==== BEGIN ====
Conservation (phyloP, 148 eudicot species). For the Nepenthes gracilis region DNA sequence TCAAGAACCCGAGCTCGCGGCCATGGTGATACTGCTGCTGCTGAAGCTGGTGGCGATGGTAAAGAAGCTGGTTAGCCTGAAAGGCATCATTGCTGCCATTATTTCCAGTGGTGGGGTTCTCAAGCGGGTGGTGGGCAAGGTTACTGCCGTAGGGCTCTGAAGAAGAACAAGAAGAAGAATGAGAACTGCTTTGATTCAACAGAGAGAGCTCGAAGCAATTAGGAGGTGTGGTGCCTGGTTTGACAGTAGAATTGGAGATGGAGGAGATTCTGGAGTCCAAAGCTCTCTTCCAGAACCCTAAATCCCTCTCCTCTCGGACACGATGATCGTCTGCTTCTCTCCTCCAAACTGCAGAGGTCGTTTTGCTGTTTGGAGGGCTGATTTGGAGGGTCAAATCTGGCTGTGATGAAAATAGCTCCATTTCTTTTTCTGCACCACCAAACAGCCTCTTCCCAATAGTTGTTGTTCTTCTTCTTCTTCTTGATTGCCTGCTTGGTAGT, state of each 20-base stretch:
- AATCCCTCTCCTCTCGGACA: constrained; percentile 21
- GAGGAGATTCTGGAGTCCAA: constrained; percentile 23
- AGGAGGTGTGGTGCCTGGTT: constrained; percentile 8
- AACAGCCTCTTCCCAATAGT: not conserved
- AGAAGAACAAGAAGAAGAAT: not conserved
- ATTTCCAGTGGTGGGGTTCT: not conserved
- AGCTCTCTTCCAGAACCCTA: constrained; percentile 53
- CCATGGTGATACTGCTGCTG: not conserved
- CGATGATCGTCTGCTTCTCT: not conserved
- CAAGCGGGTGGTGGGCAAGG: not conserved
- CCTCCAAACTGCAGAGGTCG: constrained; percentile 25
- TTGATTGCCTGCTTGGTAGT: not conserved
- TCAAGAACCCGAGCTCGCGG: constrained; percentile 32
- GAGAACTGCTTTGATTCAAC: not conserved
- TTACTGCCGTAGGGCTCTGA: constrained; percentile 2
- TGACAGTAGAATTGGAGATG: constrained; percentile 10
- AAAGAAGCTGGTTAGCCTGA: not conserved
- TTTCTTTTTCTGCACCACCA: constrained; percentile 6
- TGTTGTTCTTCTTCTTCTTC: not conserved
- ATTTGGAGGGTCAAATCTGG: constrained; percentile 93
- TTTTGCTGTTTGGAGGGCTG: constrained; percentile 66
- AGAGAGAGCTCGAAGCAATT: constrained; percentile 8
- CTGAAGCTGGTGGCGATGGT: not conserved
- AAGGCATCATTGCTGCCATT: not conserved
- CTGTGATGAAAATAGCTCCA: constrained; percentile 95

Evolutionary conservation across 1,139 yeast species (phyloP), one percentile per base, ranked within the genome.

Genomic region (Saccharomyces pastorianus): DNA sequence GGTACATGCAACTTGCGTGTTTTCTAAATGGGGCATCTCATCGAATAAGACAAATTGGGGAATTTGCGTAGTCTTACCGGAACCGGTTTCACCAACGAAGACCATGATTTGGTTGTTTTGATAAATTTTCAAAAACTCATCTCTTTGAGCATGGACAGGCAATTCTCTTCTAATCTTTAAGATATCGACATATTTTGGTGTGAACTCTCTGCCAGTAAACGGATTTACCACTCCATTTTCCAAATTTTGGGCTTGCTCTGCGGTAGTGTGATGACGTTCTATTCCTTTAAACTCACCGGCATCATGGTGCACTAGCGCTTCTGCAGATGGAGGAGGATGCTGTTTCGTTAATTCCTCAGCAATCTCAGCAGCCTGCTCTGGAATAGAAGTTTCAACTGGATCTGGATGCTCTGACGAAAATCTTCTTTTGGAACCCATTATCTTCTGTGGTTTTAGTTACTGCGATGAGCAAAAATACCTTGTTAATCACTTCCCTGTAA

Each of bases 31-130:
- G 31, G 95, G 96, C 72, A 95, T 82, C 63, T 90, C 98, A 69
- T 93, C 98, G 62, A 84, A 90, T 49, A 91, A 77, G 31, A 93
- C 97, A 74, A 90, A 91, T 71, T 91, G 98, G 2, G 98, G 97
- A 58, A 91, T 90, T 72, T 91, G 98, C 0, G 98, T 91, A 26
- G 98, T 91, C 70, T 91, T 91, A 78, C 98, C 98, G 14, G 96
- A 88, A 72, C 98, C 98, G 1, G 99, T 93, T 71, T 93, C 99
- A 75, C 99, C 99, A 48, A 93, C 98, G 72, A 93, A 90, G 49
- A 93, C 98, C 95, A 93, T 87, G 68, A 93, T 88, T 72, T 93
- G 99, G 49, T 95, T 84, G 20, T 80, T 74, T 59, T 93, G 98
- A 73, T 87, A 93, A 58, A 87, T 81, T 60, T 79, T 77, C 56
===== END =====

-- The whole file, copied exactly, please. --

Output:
Conservation (phyloP, 148 eudicot species). For the Nepenthes gracilis region DNA sequence TCAAGAACCCGAGCTCGCGGCCATGGTGATACTGCTGCTGCTGAAGCTGGTGGCGATGGTAAAGAAGCTGGTTAGCCTGAAAGGCATCATTGCTGCCATTATTTCCAGTGGTGGGGTTCTCAAGCGGGTGGTGGGCAAGGTTACTGCCGTAGGGCTCTGAAGAAGAACAAGAAGAAGAATGAGAACTGCTTTGATTCAACAGAGAGAGCTCGAAGCAATTAGGAGGTGTGGTGCCTGGTTTGACAGTAGAATTGGAGATGGAGGAGATTCTGGAGTCCAAAGCTCTCTTCCAGAACCCTAAATCCCTCTCCTCTCGGACACGATGATCGTCTGCTTCTCTCCTCCAAACTGCAGAGGTCGTTTTGCTGTTTGGAGGGCTGATTTGGAGGGTCAAATCTGGCTGTGATGAAAATAGCTCCATTTCTTTTTCTGCACCACCAAACAGCCTCTTCCCAATAGTTGTTGTTCTTCTTCTTCTTCTTGATTGCCTGCTTGGTAGT, state of each 20-base stretch:
- AATCCCTCTCCTCTCGGACA: constrained; percentile 21
- GAGGAGATTCTGGAGTCCAA: constrained; percentile 23
- AGGAGGTGTGGTGCCTGGTT: constrained; percentile 8
- AACAGCCTCTTCCCAATAGT: not conserved
- AGAAGAACAAGAAGAAGAAT: not conserved
- ATTTCCAGTGGTGGGGTTCT: not conserved
- AGCTCTCTTCCAGAACCCTA: constrained; percentile 53
- CCATGGTGATACTGCTGCTG: not conserved
- CGATGATCGTCTGCTTCTCT: not conserved
- CAAGCGGGTGGTGGGCAAGG: not conserved
- CCTCCAAACTGCAGAGGTCG: constrained; percentile 25
- TTGATTGCCTGCTTGGTAGT: not conserved
- TCAAGAACCCGAGCTCGCGG: constrained; percentile 32
- GAGAACTGCTTTGATTCAAC: not conserved
- TTACTGCCGTAGGGCTCTGA: constrained; percentile 2
- TGACAGTAGAATTGGAGATG: constrained; percentile 10
- AAAGAAGCTGGTTAGCCTGA: not conserved
- TTTCTTTTTCTGCACCACCA: constrained; percentile 6
- TGTTGTTCTTCTTCTTCTTC: not conserved
- ATTTGGAGGGTCAAATCTGG: constrained; percentile 93
- TTTTGCTGTTTGGAGGGCTG: constrained; percentile 66
- AGAGAGAGCTCGAAGCAATT: constrained; percentile 8
- CTGAAGCTGGTGGCGATGGT: not conserved
- AAGGCATCATTGCTGCCATT: not conserved
- CTGTGATGAAAATAGCTCCA: constrained; percentile 95

Evolutionary conservation across 1,139 yeast species (phyloP), one percentile per base, ranked within the genome.

Genomic region (Saccharomyces pastorianus): DNA sequence GGTACATGCAACTTGCGTGTTTTCTAAATGGGGCATCTCATCGAATAAGACAAATTGGGGAATTTGCGTAGTCTTACCGGAACCGGTTTCACCAACGAAGACCATGATTTGGTTGTTTTGATAAATTTTCAAAAACTCATCTCTTTGAGCATGGACAGGCAATTCTCTTCTAATCTTTAAGATATCGACATATTTTGGTGTGAACTCTCTGCCAGTAAACGGATTTACCACTCCATTTTCCAAATTTTGGGCTTGCTCTGCGGTAGTGTGATGACGTTCTATTCCTTTAAACTCACCGGCATCATGGTGCACTAGCGCTTCTGCAGATGGAGGAGGATGCTGTTTCGTTAATTCCTCAGCAATCTCAGCAGCCTGCTCTGGAATAGAAGTTTCAACTGGATCTGGATGCTCTGACGAAAATCTTCTTTTGGAACCCATTATCTTCTGTGGTTTTAGTTACTGCGATGAGCAAAAATACCTTGTTAATCACTTCCCTGTAA

Each of bases 31-130:
- G 31, G 95, G 96, C 72, A 95, T 82, C 63, T 90, C 98, A 69
- T 93, C 98, G 62, A 84, A 90, T 49, A 91, A 77, G 31, A 93
- C 97, A 74, A 90, A 91, T 71, T 91, G 98, G 2, G 98, G 97
- A 58, A 91, T 90, T 72, T 91, G 98, C 0, G 98, T 91, A 26
- G 98, T 91, C 70, T 91, T 91, A 78, C 98, C 98, G 14, G 96
- A 88, A 72, C 98, C 98, G 1, G 99, T 93, T 71, T 93, C 99
- A 75, C 99, C 99, A 48, A 93, C 98, G 72, A 93, A 90, G 49
- A 93, C 98, C 95, A 93, T 87, G 68, A 93, T 88, T 72, T 93
- G 99, G 49, T 95, T 84, G 20, T 80, T 74, T 59, T 93, G 98
- A 73, T 87, A 93, A 58, A 87, T 81, T 60, T 79, T 77, C 56